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How Important Is FCA Authorization?

Do you need to be authorised by the FCA to undertake corporate financial activities?

18Mar

A person must be authorized or registered with the FCA (or exempt from the need for authorization) if they carry on a regulated activity in the UK, as laid out by the Financial Services and Markets Act of 2000 (FSMA).

Some corporate firms may only need to be registered rather than authorized; this is generally because they operate in a lower-risk environment. Therefore the FCA does not need as much detail about their business, or to protect the funds they receive from customers for payment services. Examples of registered firms or societies include the following:

  • Some payment services providers
  • E-money institutions
  • Some friendly and registered societies (co-operative societies, community benefit societies, and societies previously referred to as industrial and provident societies)
  • Working men's clubs

Some types of company and certain individuals may not require authorization, and these include:

  • Appointed representatives (agents for the authorized principal firm). The principal is authorized and, providing the appointed representative conducts its activities within the parameters of the principal’s authorization, the appointed representative will not need to be authorized in its own right. The principal takes full responsibility for ensuring that the appointed representative complies with the FCA’s rules, and maybe liable in circumstances where the appointed representative fails to comply with the rules. You should consult your corporate solicitor who can advise on the terms of an agreement between the principal and appointed representative.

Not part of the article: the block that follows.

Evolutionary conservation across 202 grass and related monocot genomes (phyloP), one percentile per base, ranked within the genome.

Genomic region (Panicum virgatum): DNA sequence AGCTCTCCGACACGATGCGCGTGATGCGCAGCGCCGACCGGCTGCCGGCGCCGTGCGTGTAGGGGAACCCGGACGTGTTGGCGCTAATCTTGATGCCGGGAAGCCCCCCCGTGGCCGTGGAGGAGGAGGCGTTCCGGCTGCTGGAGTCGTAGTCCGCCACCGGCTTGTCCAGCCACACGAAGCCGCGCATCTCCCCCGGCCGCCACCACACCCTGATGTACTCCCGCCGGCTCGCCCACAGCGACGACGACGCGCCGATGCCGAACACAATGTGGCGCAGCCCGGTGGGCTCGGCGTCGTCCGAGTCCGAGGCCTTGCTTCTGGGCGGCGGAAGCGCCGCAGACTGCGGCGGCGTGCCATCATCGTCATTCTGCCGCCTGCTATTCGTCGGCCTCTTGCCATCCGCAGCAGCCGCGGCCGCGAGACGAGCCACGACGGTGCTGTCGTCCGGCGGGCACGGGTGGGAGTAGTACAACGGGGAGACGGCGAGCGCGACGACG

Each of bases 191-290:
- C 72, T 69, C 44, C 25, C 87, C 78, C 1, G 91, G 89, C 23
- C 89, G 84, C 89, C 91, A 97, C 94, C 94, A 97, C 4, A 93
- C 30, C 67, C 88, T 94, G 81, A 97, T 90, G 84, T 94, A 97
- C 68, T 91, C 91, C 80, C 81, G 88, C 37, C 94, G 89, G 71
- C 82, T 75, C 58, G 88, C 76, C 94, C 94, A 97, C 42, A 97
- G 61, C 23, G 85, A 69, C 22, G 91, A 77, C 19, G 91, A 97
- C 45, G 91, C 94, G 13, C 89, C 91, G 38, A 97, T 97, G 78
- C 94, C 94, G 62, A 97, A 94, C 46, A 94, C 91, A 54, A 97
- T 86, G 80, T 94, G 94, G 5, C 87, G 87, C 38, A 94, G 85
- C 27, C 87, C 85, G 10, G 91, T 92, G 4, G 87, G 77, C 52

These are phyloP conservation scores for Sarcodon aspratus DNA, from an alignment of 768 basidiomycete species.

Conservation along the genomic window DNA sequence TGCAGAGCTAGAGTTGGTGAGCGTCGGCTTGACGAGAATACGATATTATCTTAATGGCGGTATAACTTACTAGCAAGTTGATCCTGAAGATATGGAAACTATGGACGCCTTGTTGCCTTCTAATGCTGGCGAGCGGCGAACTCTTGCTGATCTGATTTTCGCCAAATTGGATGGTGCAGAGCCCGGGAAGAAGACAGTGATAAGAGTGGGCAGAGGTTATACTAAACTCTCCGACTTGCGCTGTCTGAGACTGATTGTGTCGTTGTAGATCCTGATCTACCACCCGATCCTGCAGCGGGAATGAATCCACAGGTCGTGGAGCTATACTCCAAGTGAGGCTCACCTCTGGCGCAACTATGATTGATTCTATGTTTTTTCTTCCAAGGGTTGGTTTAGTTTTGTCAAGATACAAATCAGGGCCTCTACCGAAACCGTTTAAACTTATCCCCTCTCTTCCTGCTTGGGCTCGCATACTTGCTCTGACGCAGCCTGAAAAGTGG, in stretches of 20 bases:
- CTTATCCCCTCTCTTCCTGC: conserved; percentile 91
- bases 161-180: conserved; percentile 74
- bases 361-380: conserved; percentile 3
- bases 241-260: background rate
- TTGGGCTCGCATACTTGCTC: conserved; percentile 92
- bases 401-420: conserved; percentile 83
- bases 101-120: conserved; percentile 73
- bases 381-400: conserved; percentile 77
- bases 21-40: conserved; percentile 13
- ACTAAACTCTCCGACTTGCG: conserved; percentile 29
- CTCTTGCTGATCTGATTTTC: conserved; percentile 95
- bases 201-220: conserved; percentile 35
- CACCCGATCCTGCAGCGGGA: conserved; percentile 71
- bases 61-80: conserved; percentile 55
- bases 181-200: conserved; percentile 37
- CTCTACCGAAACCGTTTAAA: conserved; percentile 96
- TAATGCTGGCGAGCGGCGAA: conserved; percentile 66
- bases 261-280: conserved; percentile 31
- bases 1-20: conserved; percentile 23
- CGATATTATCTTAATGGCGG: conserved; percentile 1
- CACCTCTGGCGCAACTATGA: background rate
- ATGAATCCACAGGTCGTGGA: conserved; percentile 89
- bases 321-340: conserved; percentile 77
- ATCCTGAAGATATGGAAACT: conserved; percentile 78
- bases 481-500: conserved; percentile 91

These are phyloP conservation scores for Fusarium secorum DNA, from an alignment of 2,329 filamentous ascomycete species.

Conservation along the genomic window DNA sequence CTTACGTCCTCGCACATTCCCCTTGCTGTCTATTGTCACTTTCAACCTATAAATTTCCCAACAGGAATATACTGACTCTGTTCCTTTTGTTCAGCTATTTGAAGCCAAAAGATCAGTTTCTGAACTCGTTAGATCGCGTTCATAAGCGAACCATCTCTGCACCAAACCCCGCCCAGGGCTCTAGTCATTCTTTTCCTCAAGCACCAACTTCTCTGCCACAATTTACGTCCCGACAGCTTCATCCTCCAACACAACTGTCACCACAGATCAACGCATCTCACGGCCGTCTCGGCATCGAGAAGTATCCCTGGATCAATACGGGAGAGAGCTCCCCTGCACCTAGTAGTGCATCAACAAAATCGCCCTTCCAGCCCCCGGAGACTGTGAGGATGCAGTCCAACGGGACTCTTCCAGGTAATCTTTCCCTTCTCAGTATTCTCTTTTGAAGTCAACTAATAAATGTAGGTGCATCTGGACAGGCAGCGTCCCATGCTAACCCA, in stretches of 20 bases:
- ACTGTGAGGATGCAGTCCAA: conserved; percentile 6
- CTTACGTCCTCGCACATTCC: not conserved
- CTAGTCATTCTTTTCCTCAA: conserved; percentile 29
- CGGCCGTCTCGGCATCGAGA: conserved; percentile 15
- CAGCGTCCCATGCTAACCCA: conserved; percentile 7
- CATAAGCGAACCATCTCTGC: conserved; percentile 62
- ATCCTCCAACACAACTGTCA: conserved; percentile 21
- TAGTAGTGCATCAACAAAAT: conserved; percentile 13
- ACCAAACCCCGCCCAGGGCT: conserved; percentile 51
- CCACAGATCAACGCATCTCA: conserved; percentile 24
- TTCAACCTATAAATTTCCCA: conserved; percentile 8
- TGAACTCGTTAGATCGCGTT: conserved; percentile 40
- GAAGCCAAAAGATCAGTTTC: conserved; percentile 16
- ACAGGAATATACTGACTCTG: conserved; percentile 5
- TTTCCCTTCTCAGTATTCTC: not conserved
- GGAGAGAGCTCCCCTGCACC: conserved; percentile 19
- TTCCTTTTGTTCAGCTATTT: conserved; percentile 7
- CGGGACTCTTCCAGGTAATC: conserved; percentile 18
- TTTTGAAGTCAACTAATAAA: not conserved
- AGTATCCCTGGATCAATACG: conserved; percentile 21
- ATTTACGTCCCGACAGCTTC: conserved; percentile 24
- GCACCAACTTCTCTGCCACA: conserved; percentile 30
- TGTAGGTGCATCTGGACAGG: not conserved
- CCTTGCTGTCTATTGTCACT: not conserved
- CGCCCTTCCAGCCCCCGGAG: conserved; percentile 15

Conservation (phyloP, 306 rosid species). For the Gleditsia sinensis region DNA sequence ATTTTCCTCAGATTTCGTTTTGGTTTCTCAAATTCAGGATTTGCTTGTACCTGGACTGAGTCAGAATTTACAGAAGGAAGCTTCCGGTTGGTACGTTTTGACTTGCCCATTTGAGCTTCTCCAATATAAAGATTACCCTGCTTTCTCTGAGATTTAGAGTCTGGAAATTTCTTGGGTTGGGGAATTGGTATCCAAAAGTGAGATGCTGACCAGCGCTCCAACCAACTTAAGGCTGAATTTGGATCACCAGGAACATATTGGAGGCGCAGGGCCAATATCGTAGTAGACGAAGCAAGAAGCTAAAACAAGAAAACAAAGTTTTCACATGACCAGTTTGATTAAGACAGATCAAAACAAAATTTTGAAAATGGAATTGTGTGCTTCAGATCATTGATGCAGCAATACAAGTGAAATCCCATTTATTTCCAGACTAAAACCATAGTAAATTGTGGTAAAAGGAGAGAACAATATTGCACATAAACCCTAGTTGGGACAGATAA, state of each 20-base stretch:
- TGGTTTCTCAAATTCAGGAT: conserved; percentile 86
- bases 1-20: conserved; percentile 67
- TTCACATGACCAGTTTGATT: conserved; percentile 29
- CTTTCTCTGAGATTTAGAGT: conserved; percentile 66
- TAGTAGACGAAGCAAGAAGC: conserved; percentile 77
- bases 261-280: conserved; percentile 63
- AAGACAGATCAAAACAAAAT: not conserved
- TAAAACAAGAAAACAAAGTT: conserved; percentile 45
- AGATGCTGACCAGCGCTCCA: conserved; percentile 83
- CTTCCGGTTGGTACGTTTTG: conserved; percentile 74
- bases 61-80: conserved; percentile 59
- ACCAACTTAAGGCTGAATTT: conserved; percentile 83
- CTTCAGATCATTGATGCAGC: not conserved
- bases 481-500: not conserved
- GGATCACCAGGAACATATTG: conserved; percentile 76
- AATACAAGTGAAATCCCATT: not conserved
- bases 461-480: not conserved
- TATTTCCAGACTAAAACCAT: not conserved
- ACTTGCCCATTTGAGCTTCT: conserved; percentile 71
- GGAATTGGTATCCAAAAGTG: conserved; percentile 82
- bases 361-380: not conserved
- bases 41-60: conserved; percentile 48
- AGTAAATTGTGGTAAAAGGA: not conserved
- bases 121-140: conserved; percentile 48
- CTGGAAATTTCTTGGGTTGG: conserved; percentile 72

• Professional firms like solicitors, accountants or actuaries that run regulated activities alongside their main business
  • Local authorities or some housing groups that run insurance mediation or mortgage activities.

In addition there are exclusions, which are conditions that turn normally regulated corporate activities into unregulated ones and, if a firm’s activities fall within an exclusion, then it won't need authorization to conduct those activities. Examples of exclusions include:

  • Introducer exclusion
  • Overseas persons exemption

Subject to any exclusions, the regulated UK financial activities, in respect of which FCA authorization is required, are fully explained in Part 2 of FSMA and include:

  • Accepting deposits
  • Issuing e-money
  • Carrying out or helping to administer insurance contracts (as a firm's principal)
  • Investments: dealing in or managing (as a principal or agent), arranging deals, safeguarding and administering, advising
  • Home finance: arranging, advising on, entering into and administering
  • Operating a multilateral trading facility
  • Sending dematerialised instructions (electronic transfer of title in investments like securities and contractually-based investments)
  • Setting up collective investment schemes
  • Providing basic advice on stakeholder products
  • Lloyd's market activities
  • Entering funeral plan contracts
  • Agreeing to do most of the above activities.

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